One thing that might have bothered me about this book is if the author had written Gia as a Chosen One or a special, magical snowflake labouring under the assumption that she’s just an ordinary girl. She is ordinary, but don’t make the mistake of thinking that means she’s boring or weak.

On the contrary, Du Toit has made Gia a powerful protagonist without simply making her more empowered than everyone else (Chosen Ones and magical snowflakes can be great, but they can be a symptom of boring, lazy writing too). The story is driven by who Gia is as a person and the decisions she makes with the means at her disposal, and you can see the connections running through the novel like thread. She is, first and foremost, someone who cares about her family. She’s also a talented young woman who’s smart enough to appreciate moral complexity, and open-minded enough to embrace the reality of the world she lives in, rather than simply rejecting the unfamiliar or the unnerving.

Obviously, this makes her an ideal narrator for a fantasy world, but it also makes for a nuanced family dynamic, particularly in the relationship between Gia and her (adoptive) mother Saraswati. They have the kind of tension that naturally arises between a 16-year-old and her parents, exacerbated by Saraswati’s strictness and a mysteriously blank past that Gia is only just beginning to question. But although Gia avoids speaking openly to her mother most of the time, you see the love between them when, for example, Gia lovingly brushes her mother’s long, ink-black hair, or takes Saraswati’s hand as she falls asleep and pictures the bonds that link them and her father and brother. As a family they’re caring, antagonistic, imperfect, contradictory and blessed in a way that feels real and keeps you invested in the story.

There’s also something ineffable about Crooks & Straight that I find appealing compared to most other South African novels I’ve read. Our literary scene is not a happy place where reading is fun and that’s because it doesn’t have enough novels like this. I’m not sure how to articulate it, but if I can resort to a very casual description I’d say it’s chilled. It’s not fraught with anxiety about tackling big issues and great tragedies. It’s not a drama so determined to be true to life that it’s just as dreary. It’s not trying to be so serious that it’s just depressing.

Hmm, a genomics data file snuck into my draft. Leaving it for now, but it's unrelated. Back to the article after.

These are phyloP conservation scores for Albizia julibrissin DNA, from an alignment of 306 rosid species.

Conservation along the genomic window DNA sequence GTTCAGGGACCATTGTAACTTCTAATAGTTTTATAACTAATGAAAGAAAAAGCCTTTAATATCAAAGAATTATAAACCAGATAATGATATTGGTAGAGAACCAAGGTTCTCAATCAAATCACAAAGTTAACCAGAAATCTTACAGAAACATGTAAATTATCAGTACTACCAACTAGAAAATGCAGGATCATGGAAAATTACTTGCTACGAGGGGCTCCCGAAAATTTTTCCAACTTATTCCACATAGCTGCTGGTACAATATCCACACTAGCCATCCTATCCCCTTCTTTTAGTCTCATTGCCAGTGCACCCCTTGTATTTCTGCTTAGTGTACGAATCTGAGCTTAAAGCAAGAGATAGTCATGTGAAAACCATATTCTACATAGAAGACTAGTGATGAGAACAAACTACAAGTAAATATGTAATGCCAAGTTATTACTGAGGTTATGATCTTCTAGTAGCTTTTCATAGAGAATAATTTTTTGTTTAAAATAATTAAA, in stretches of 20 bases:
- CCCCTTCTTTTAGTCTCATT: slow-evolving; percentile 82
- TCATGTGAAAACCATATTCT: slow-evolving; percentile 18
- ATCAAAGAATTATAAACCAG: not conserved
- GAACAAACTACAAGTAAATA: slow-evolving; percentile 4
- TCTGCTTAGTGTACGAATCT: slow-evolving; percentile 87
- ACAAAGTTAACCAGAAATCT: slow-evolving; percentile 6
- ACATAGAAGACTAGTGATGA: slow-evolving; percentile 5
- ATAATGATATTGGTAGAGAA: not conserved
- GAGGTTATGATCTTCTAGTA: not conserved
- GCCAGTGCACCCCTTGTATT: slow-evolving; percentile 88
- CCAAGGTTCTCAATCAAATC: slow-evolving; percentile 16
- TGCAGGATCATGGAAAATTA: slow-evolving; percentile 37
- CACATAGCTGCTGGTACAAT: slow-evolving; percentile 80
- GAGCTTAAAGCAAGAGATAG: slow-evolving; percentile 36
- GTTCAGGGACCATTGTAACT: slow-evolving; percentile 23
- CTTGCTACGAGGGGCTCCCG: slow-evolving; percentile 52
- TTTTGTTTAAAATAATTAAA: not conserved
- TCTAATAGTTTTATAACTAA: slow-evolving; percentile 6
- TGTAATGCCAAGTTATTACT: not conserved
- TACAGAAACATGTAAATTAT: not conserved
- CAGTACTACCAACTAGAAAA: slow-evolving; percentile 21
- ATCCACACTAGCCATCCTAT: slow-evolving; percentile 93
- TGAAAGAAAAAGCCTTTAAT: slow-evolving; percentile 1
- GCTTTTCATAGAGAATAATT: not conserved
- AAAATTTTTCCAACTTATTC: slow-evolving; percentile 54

It’s obviously an explicitly political book, as I’ve spent half of this review explaining, but its primarily a book with compelling story, driven by a character you can relate to, set in a fantastic world you want to believe in. After months of struggling to find time to read or not being able to finish books I’d started because I was so tired from working all the time, Crooks & Straights finally gave me what I needed to get lost in a good book. I’m looking forward to the sequel.

Broken Monsters by Lauren Beukes

Broken MonstersTitle: Broken Monsters
Author:
Lauren Beukes
Publisher: 
Umuzi
Published:
 July 2014
Genre: 
fantasy, crime, horror
Source: 
Umuzi
Rating:
 
8/10

I think Lauren Beukes has hit her stride with crime fiction, or at least her distinct brand of crime fiction – a kind of character-driven, urban-fantasy crime thriller with elements of horror. The Shining Girls was like no other crime novel I’d ever read, and now I’m glad to find something similarly fresh but with a totally different story.

Like The Shining Girls, Broken Monsters juggles multiple POVs, a large cast of great characters, and explores the intricacies of an American city (this time it’s Detroit). Beukes uses the killer as a POV character again, which means there’s no mystery as to who he is, but you do have the opportunity to see him work and experience his insanity more intimately. And, like Harper Curtis in The Shining Girls, Clayton Broom is driven by a force he doesn’t understand and cannot control.

This time though, the killer isn’t trying to snuff out brilliance but create art. The figure on the cover of the South African edition is a representation of the body that sets the story in motion – the top-half of a ten-year-old boy, fused to the bottom half of a deer. But the cover achieves what the killer does not – it is art, with a sense of beauty and magic and life. The boy in the novel is dead and butchered and he’s never going to leap like the killer intended.